Brain drain is the migration of medical practitioners from one area to another, looking for greener pastures. When we talk about greener pastures, we mean more favorable geographic, economic, or professional environments. This migration can either be internal or external.

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In Africa, there is an internal brain drain when medical practitioners move from the countryside to the cities in search of better-paying jobs or when they move from the public sector to the private sector and work for Non-Government Organizations.

In Rwanda mainly, brain drain is an issue, though there is little research that has been conducted to display the consequences of this professional migration. Statistics of the Ministry of Health prove that one doctor is in charge of treating 16,046 patients, one pharmacist serves 20,000 inhabitants, one midwife serves 18,790 women, and one nurse takes care of 1,227 inhabitants (Ministry of Health, 2015).  The data shows that the number of doctors is still limited due to medical practitioners’ envy to study or work abroad.

There was research conducted by interviewing medical students at the University of Rwanda. The research aim was to find out the desires of the students in working for the public sector or moving abroad.  The graph below shows the intentions and career plans of these future graduates. (Rubagumya, 2016)

As seen from the graph above, 42.70% of the medical students desire to study/work abroad, as 11.50% of the students are interested in public health. It is indeed a challenge, and it becomes more challenging when the brain drain is not only external but also internal.

Further statistics show that the internal brain drain is a challenge in Rwanda since 75% of the doctors are in Kigali, and Kigali covers 20% of the entire population (The East African, 2015). You may wonder how the remaining 80% is treated by only 25% of the doctors found in the country, and realize that brain drain is a stumbling block to the provision of sufficient medical healthcare since most of the people move from the countryside to Kigali for treatment. Brain drain is a problem that needs to be addressed before we move to the means that can be used to prevent this brain drain, let us first look at the causes of brain drain.


Various causes lead to the Medical brain drain in a developing country like Rwanda. Better earning opportunities. Most doctors in developing countries migrate to developed countries looking for better earning opportunities and social adjustments.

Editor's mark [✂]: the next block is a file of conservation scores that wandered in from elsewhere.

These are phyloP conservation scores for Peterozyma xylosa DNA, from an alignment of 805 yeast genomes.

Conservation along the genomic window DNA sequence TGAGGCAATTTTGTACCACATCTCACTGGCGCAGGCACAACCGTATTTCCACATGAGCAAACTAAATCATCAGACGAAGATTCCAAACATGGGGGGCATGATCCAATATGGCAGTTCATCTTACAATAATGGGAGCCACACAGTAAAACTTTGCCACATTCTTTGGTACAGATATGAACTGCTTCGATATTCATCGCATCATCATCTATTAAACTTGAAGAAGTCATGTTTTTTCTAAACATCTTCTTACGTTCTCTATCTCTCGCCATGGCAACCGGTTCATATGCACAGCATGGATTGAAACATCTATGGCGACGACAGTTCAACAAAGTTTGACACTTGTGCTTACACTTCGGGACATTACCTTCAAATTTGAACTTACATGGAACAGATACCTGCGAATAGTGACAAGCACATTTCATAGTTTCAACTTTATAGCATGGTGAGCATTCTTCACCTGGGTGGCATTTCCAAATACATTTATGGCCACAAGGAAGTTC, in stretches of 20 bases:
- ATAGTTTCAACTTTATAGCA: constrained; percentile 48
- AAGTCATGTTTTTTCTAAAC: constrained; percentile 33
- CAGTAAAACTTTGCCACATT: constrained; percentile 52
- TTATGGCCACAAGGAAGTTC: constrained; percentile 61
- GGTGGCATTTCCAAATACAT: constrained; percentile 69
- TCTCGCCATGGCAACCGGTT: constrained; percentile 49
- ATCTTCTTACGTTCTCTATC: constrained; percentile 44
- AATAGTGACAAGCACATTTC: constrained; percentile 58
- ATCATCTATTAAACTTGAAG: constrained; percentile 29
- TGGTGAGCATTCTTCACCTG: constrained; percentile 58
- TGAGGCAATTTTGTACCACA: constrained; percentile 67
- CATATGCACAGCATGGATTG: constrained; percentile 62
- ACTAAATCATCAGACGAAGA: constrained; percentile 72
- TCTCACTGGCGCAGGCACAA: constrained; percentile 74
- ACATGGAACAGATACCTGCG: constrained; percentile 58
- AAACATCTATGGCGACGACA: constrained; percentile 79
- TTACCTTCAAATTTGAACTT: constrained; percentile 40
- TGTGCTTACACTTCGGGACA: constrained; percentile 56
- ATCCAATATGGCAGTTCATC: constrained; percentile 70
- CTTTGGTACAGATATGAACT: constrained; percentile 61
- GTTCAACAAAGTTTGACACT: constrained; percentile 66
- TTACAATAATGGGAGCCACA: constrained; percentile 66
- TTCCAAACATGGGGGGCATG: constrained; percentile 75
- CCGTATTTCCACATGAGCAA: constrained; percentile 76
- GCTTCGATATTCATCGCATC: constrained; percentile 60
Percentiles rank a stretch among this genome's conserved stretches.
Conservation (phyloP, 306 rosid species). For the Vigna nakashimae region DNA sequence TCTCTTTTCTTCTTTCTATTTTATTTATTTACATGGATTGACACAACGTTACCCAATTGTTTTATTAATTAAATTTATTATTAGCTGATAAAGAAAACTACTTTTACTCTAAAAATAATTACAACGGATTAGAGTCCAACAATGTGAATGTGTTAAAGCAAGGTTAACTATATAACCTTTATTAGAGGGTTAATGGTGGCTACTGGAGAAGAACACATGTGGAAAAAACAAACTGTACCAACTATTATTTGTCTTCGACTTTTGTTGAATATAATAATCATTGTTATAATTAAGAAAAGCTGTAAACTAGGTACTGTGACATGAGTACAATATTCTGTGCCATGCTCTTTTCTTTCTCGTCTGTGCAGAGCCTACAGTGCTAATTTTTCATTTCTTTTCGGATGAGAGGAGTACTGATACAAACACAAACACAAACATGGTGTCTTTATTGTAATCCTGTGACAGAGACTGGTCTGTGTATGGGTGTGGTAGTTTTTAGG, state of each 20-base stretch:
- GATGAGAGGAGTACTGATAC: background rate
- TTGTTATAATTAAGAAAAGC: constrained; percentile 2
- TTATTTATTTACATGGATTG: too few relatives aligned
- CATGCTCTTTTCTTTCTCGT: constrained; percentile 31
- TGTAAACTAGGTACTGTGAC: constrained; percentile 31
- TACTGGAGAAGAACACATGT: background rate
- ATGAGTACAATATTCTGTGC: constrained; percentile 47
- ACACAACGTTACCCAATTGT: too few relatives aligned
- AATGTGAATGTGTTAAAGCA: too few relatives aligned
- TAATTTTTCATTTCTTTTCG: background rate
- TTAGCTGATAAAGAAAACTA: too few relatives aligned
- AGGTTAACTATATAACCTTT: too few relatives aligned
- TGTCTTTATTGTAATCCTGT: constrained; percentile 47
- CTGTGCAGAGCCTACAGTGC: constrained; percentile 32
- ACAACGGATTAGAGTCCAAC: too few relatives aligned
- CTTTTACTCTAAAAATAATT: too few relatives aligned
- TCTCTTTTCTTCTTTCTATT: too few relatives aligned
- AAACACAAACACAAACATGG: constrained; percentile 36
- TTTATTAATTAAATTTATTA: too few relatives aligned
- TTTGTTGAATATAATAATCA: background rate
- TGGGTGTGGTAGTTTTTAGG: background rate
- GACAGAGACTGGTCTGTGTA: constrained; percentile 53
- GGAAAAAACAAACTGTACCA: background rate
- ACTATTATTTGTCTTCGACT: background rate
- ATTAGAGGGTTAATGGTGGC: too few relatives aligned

In Rwanda, poor remuneration is a push factor of the medical brain drain. The average salary earned by one person in developed countries motivates medical doctors to change their professional workplace(Tahir et al… 2018). For instance, if a medical doctor is making 300,000 Rwandan Francs per month in Rwanda and hears that the same salary is given to a cleaner in a given office in the United States of America. When the doctor calculates his/her monthly income, which is not in line with the skills acquired, they decide to move abroad to earn more where he/she thinks they can value his/her skills.

Fewer opportunities for further studies in developing countries such as Rwanda are a significant factor to the emigration of medical practitioners. Passionate Physicians and specialists often want to learn new things that can make them better in their careers. Due to fewer opportunities in developing countries, they opt to horn their skills in developed countries where they would interact with other experts(University World News, 2019). Some healthcare institutions lack advanced infrastructures that discourage medical practitioners in the course of their career journey. With an ongoing increase in population in most developed countries, yet weak healthcare systems are affected on a large scale. It is a critical challenge that pushes Medical Doctors as they think a rapid population growth perpetually poor, will not help them to reach anywhere. It is in line with a high burden of both epidemic diseases among the sparse population, which decreases energy to deliver effectively and efficiently to medical doctors when remuneration still weak. (Tahir et al… 2018) .

Lack of leadership skills in Healthcare workplaces is a crucial determinant of migration of skills health personnel. The administration underrates most health centers and public hospitals. When the administration of health is not able to take care of medical practitioners, they leave, and patients become the victims of irresponsible administration (The Conversation, 2019). Lastly, medical schools in developing countries are also seen as role models encouraging brain drain, when they are openly expressing pride having trained students who are practicing in the developed countries.


Both the internal and external brain drain of medical doctors have a massive impact on Rwanda as well as Africa. This problem hinders the socio-economic development of the country in the following ways: 

The brain drain of medical doctors leads to increased expenditure on education and training to compensate for those who have left, hence a significant loss to the country (Rubagumya, F. et al… 2016). Rwanda invests many funds in health sciences, with the hope that the graduates will benefit the country in return, but the graduates prefer to stay in foreign countries, and it turns out to be a loss for the country.